In late February and March of this year, I went to Bolivia. It’s the first time I’ve been to a South American country other than Chile — where my family is from. Landing at El Alto airport near La Paz was like stepping back into the Santiago of my childhood, and descending into the city from the airport, the feeling grew. Old buses of every shape, size and condition spew black smoke from their tail pipes, near people lining the streets selling everything, crossing everywhere. Boys or women yell, rapid and unintelligible, destinations from the open doors of passing collective minivans. The city of La Paz is at a staggering 10,000 feet above sea level, and combined with the neighborhoods of El Alto, has over 2 million people. Narrow cobblestone streets with even narrower sidewalks wind up and across slopes in every direction. Outdoor markets dominate, and everything is bought and sold on the streets, which makes the city vibrate, chaotic for the outsider, and feeling much larger than its population.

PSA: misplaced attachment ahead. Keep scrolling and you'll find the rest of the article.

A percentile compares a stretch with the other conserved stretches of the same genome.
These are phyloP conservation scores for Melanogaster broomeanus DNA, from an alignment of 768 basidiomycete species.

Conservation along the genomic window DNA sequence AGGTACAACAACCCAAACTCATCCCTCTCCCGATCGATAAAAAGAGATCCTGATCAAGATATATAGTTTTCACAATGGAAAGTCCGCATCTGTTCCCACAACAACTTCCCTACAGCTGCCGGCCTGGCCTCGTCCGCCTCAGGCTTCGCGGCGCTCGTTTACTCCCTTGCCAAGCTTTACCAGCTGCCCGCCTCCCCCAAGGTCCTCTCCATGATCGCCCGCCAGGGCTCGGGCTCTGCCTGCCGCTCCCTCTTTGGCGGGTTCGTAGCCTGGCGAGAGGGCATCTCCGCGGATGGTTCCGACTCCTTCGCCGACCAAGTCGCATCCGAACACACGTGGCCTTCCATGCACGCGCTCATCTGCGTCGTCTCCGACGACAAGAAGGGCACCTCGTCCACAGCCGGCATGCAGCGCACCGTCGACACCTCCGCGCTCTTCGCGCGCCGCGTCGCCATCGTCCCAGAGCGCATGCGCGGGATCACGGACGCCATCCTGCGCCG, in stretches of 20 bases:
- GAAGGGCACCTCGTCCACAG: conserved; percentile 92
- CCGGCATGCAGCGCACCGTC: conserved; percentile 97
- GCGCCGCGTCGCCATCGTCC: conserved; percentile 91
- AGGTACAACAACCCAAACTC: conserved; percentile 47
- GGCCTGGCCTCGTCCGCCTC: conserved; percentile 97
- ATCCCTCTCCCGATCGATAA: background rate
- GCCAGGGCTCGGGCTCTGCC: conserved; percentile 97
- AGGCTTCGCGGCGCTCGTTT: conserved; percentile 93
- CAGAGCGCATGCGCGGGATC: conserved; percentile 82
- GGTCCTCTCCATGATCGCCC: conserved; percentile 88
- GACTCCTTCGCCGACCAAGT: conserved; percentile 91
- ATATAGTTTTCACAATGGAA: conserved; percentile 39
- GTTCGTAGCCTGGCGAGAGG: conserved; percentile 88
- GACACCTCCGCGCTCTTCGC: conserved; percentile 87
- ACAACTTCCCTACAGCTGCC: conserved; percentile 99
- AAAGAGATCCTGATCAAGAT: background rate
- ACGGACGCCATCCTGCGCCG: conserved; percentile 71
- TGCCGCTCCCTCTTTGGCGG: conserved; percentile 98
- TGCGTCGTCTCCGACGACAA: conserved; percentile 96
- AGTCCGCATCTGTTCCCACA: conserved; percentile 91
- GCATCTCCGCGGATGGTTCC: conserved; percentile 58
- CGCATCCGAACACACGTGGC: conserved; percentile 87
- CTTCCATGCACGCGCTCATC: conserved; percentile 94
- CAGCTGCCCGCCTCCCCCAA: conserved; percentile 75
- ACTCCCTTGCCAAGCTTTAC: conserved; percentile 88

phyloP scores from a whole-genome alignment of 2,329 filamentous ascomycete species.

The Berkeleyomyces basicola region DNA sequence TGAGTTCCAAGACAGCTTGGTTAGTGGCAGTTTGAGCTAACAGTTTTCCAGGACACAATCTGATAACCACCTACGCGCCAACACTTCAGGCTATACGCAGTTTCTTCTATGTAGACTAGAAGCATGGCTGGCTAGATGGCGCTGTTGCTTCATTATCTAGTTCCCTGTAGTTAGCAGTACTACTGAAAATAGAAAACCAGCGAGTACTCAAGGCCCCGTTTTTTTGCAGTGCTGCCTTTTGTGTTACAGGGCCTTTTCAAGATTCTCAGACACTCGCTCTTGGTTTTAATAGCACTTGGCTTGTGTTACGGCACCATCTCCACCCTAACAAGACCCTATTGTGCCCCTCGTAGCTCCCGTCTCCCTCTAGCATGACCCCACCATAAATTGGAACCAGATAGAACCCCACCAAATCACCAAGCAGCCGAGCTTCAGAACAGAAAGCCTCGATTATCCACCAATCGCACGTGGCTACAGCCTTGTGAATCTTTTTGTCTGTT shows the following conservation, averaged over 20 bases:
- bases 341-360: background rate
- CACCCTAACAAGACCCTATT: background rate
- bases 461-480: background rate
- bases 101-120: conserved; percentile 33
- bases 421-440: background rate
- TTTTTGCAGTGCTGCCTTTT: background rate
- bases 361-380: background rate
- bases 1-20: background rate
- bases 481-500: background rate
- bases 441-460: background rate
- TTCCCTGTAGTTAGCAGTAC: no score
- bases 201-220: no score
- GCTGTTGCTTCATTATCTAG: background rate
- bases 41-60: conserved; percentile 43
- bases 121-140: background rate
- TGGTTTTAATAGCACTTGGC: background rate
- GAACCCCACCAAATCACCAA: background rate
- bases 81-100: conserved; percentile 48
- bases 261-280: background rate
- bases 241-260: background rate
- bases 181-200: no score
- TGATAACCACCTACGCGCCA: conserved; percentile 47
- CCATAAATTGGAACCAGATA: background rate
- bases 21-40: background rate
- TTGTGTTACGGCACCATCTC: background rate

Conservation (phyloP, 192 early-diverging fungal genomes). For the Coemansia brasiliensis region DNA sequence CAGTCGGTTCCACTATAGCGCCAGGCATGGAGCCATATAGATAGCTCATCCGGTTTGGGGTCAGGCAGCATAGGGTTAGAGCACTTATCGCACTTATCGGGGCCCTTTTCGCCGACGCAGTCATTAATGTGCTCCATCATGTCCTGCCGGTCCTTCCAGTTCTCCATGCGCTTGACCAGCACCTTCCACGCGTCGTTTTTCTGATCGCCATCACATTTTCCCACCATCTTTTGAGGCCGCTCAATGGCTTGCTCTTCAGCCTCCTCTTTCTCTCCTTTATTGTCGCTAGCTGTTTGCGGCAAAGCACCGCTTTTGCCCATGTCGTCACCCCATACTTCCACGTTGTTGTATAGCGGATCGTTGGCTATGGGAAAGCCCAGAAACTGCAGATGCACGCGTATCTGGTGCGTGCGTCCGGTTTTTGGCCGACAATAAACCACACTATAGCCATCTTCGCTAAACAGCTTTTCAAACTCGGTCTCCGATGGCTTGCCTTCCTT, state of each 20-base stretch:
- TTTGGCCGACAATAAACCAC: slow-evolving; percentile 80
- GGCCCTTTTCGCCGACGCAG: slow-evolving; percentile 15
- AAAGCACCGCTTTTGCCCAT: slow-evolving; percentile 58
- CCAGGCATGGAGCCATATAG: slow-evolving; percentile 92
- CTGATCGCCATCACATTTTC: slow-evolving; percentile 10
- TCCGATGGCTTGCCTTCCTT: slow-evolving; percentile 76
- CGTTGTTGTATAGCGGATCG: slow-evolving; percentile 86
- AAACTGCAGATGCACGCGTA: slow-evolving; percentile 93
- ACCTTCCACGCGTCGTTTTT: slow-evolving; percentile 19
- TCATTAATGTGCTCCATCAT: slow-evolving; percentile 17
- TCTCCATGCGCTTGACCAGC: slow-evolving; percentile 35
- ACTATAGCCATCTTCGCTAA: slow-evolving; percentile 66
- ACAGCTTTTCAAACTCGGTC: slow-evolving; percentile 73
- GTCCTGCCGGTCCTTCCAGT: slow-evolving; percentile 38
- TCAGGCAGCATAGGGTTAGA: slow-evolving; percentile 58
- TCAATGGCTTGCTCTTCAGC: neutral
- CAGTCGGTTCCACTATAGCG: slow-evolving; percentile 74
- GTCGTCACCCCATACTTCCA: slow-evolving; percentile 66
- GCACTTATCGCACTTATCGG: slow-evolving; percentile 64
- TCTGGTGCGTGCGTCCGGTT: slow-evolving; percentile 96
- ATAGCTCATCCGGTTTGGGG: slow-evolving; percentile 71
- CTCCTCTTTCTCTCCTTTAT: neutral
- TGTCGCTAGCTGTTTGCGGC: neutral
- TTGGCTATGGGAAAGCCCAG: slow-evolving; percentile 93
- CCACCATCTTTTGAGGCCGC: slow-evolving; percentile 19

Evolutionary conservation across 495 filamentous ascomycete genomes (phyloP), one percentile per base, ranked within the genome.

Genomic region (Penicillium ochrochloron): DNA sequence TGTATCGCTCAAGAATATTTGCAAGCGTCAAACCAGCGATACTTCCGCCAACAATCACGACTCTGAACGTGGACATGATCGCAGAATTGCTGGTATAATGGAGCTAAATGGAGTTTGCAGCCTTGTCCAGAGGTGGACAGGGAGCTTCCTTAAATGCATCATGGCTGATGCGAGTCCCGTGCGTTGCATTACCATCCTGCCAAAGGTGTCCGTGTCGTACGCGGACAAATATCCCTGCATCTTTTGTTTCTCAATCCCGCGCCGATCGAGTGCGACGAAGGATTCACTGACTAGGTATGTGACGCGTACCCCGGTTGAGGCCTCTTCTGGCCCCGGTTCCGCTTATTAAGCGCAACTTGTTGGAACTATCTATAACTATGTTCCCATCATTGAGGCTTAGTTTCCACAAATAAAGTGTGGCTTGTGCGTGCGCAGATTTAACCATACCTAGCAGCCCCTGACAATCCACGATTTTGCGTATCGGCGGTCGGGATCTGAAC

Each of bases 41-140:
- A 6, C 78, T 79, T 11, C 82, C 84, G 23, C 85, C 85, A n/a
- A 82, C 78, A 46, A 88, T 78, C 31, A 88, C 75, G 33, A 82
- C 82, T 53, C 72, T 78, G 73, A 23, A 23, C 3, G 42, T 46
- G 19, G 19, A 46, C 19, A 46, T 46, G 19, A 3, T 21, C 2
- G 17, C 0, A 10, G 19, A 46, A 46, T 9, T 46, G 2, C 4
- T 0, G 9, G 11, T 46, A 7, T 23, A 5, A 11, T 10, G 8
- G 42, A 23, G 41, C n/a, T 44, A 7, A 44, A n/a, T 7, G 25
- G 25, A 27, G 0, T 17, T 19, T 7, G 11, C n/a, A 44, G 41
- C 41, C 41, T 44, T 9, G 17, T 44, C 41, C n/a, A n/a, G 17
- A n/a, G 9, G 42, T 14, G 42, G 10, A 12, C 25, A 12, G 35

From there, traveling out in one direction, you encounter the cold and wet Altiplano, scarcely populated, with solitary figures selling or sitting on the roadside, or set against the horizon tending sheep.
In another, you finish climbing the mountains around La Paz, then descend them — mostly — into the humid Yungas, where campesinos slump over mountainside coca fields, white sacks over their shoulders to collect the leaves.
Heading south, in still another, the road stretches, like a line, into the coming desert.